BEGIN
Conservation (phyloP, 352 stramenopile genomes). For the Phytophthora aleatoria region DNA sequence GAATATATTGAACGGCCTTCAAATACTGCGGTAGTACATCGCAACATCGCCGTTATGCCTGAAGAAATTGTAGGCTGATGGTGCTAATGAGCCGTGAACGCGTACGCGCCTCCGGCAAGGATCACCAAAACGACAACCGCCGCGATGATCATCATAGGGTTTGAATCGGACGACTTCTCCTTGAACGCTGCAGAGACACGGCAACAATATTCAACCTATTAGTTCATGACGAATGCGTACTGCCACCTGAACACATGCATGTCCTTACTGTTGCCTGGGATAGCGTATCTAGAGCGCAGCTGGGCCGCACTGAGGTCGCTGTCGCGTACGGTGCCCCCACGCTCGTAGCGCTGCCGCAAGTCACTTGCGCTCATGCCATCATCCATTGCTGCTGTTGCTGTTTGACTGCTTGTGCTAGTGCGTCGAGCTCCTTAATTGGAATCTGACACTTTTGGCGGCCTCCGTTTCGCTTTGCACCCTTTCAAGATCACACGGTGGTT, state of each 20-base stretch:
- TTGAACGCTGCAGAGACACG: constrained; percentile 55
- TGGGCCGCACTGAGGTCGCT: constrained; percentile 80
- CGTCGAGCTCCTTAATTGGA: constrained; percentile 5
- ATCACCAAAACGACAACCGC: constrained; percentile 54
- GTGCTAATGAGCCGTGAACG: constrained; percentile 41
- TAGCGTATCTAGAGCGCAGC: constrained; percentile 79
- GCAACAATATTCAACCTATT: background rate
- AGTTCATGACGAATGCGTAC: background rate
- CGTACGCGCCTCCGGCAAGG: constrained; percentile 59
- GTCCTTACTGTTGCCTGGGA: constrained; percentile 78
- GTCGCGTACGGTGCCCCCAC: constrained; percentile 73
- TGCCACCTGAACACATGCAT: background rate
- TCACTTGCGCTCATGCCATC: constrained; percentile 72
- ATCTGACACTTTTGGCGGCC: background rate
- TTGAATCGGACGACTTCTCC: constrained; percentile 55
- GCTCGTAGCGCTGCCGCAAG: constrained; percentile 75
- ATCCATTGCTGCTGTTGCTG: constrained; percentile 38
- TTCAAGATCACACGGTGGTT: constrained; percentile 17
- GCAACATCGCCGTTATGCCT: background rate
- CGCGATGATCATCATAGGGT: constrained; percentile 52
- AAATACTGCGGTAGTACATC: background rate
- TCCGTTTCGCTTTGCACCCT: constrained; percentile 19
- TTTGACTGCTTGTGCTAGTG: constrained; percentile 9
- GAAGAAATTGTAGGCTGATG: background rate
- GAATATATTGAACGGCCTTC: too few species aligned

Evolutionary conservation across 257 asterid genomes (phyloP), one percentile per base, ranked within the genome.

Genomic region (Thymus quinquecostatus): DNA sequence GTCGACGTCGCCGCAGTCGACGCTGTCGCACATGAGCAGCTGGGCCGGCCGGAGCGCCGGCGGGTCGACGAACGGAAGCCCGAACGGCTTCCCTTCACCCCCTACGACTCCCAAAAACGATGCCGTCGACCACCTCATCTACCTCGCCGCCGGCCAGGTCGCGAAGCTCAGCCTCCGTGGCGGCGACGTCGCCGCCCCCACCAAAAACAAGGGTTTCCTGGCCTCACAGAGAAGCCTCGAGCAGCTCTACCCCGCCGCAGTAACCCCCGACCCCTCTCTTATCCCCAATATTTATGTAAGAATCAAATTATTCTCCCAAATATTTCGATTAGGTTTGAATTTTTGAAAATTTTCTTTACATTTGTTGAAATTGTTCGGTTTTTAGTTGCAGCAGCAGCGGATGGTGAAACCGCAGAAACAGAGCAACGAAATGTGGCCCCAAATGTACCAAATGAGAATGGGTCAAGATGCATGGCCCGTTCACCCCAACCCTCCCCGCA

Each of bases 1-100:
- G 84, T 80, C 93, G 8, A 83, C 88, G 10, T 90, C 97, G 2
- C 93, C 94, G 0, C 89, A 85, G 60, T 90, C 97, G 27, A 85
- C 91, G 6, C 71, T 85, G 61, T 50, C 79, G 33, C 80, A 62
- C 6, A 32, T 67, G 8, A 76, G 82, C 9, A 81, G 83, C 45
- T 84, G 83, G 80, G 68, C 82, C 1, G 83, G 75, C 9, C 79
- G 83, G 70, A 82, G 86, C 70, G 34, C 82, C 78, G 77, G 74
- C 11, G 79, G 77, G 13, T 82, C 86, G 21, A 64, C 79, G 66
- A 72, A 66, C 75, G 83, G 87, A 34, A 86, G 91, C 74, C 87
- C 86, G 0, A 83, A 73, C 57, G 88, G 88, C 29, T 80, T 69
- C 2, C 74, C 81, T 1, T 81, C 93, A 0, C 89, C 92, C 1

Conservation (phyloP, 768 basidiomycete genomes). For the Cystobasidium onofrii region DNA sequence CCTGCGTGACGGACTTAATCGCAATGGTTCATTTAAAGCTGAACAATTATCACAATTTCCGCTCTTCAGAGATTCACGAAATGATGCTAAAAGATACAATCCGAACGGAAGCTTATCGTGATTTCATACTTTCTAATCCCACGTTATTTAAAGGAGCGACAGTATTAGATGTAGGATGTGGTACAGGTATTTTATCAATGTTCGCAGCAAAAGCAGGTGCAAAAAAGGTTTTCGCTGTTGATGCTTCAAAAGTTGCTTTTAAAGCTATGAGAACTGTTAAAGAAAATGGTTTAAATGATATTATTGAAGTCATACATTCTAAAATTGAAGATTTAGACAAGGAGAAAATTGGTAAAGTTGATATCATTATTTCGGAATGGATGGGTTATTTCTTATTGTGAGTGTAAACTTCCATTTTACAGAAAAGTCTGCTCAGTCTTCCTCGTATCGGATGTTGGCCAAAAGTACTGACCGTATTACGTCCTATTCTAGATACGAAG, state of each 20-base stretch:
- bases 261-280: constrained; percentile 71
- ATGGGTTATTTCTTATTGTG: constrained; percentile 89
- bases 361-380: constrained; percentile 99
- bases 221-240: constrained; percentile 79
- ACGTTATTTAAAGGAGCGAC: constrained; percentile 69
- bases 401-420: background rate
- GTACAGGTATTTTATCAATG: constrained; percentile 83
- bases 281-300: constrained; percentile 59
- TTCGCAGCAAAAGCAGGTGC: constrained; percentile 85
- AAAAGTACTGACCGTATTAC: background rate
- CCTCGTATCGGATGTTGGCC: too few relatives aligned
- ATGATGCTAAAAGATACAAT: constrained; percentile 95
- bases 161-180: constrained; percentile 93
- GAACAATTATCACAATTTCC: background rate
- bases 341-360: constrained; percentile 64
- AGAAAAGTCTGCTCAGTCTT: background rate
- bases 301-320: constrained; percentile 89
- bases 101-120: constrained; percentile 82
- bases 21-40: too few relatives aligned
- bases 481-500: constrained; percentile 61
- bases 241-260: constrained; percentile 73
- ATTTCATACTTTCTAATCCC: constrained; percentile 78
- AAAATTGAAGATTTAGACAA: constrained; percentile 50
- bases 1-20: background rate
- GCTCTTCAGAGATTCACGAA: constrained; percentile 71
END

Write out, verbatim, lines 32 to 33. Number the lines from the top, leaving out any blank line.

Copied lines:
- C 91, G 6, C 71, T 85, G 61, T 50, C 79, G 33, C 80, A 62
- C 6, A 32, T 67, G 8, A 76, G 82, C 9, A 81, G 83, C 45